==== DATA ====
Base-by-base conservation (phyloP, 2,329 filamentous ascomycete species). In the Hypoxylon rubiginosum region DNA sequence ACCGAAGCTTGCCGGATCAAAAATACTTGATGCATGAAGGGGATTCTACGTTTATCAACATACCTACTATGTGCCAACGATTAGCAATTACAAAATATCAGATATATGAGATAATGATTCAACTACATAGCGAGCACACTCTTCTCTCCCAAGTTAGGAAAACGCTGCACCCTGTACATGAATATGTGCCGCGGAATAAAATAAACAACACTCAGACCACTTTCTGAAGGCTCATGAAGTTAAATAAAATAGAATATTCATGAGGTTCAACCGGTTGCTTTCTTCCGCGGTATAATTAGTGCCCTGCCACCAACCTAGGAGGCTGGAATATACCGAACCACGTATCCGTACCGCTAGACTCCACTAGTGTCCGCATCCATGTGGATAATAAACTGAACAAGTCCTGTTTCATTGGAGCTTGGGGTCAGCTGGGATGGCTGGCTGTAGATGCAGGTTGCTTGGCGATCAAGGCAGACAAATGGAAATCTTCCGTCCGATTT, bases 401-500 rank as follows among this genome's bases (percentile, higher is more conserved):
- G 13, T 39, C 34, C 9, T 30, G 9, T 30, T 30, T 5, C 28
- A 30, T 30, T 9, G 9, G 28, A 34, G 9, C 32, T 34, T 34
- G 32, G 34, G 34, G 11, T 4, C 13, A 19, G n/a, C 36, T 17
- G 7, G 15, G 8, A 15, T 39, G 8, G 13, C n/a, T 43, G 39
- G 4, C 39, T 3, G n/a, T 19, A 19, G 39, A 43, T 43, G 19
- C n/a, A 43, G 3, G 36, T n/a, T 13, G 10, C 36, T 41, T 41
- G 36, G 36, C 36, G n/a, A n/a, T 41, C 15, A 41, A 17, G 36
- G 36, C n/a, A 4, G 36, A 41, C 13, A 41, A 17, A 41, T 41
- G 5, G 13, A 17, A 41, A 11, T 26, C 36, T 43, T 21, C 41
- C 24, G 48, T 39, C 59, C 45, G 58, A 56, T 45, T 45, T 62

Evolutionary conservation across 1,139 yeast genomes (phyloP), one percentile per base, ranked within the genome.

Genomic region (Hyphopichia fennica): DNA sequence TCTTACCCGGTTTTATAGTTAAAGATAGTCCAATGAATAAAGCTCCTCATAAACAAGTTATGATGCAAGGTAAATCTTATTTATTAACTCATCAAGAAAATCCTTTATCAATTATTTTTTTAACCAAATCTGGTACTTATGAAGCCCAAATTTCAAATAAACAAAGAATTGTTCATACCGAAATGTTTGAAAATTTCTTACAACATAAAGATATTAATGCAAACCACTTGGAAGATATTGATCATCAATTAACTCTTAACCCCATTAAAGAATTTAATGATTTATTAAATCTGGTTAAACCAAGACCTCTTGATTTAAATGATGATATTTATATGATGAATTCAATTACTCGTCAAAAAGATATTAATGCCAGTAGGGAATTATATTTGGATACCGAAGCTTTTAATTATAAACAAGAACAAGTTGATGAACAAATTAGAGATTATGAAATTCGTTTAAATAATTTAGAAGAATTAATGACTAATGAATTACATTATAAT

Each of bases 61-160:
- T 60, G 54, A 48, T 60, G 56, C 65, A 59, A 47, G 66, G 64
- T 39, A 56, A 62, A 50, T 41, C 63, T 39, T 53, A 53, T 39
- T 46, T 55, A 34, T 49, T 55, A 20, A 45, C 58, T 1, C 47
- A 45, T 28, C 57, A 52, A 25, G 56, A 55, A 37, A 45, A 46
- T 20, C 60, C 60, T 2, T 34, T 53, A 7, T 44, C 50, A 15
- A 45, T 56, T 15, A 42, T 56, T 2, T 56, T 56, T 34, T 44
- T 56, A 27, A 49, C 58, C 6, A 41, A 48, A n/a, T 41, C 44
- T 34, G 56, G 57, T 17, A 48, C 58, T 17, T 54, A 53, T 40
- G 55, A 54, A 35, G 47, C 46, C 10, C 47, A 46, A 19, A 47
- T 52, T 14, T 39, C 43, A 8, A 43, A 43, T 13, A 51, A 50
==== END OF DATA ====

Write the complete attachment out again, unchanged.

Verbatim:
Base-by-base conservation (phyloP, 2,329 filamentous ascomycete species). In the Hypoxylon rubiginosum region DNA sequence ACCGAAGCTTGCCGGATCAAAAATACTTGATGCATGAAGGGGATTCTACGTTTATCAACATACCTACTATGTGCCAACGATTAGCAATTACAAAATATCAGATATATGAGATAATGATTCAACTACATAGCGAGCACACTCTTCTCTCCCAAGTTAGGAAAACGCTGCACCCTGTACATGAATATGTGCCGCGGAATAAAATAAACAACACTCAGACCACTTTCTGAAGGCTCATGAAGTTAAATAAAATAGAATATTCATGAGGTTCAACCGGTTGCTTTCTTCCGCGGTATAATTAGTGCCCTGCCACCAACCTAGGAGGCTGGAATATACCGAACCACGTATCCGTACCGCTAGACTCCACTAGTGTCCGCATCCATGTGGATAATAAACTGAACAAGTCCTGTTTCATTGGAGCTTGGGGTCAGCTGGGATGGCTGGCTGTAGATGCAGGTTGCTTGGCGATCAAGGCAGACAAATGGAAATCTTCCGTCCGATTT, bases 401-500 rank as follows among this genome's bases (percentile, higher is more conserved):
- G 13, T 39, C 34, C 9, T 30, G 9, T 30, T 30, T 5, C 28
- A 30, T 30, T 9, G 9, G 28, A 34, G 9, C 32, T 34, T 34
- G 32, G 34, G 34, G 11, T 4, C 13, A 19, G n/a, C 36, T 17
- G 7, G 15, G 8, A 15, T 39, G 8, G 13, C n/a, T 43, G 39
- G 4, C 39, T 3, G n/a, T 19, A 19, G 39, A 43, T 43, G 19
- C n/a, A 43, G 3, G 36, T n/a, T 13, G 10, C 36, T 41, T 41
- G 36, G 36, C 36, G n/a, A n/a, T 41, C 15, A 41, A 17, G 36
- G 36, C n/a, A 4, G 36, A 41, C 13, A 41, A 17, A 41, T 41
- G 5, G 13, A 17, A 41, A 11, T 26, C 36, T 43, T 21, C 41
- C 24, G 48, T 39, C 59, C 45, G 58, A 56, T 45, T 45, T 62

Evolutionary conservation across 1,139 yeast genomes (phyloP), one percentile per base, ranked within the genome.

Genomic region (Hyphopichia fennica): DNA sequence TCTTACCCGGTTTTATAGTTAAAGATAGTCCAATGAATAAAGCTCCTCATAAACAAGTTATGATGCAAGGTAAATCTTATTTATTAACTCATCAAGAAAATCCTTTATCAATTATTTTTTTAACCAAATCTGGTACTTATGAAGCCCAAATTTCAAATAAACAAAGAATTGTTCATACCGAAATGTTTGAAAATTTCTTACAACATAAAGATATTAATGCAAACCACTTGGAAGATATTGATCATCAATTAACTCTTAACCCCATTAAAGAATTTAATGATTTATTAAATCTGGTTAAACCAAGACCTCTTGATTTAAATGATGATATTTATATGATGAATTCAATTACTCGTCAAAAAGATATTAATGCCAGTAGGGAATTATATTTGGATACCGAAGCTTTTAATTATAAACAAGAACAAGTTGATGAACAAATTAGAGATTATGAAATTCGTTTAAATAATTTAGAAGAATTAATGACTAATGAATTACATTATAAT

Each of bases 61-160:
- T 60, G 54, A 48, T 60, G 56, C 65, A 59, A 47, G 66, G 64
- T 39, A 56, A 62, A 50, T 41, C 63, T 39, T 53, A 53, T 39
- T 46, T 55, A 34, T 49, T 55, A 20, A 45, C 58, T 1, C 47
- A 45, T 28, C 57, A 52, A 25, G 56, A 55, A 37, A 45, A 46
- T 20, C 60, C 60, T 2, T 34, T 53, A 7, T 44, C 50, A 15
- A 45, T 56, T 15, A 42, T 56, T 2, T 56, T 56, T 34, T 44
- T 56, A 27, A 49, C 58, C 6, A 41, A 48, A n/a, T 41, C 44
- T 34, G 56, G 57, T 17, A 48, C 58, T 17, T 54, A 53, T 40
- G 55, A 54, A 35, G 47, C 46, C 10, C 47, A 46, A 19, A 47
- T 52, T 14, T 39, C 43, A 8, A 43, A 43, T 13, A 51, A 50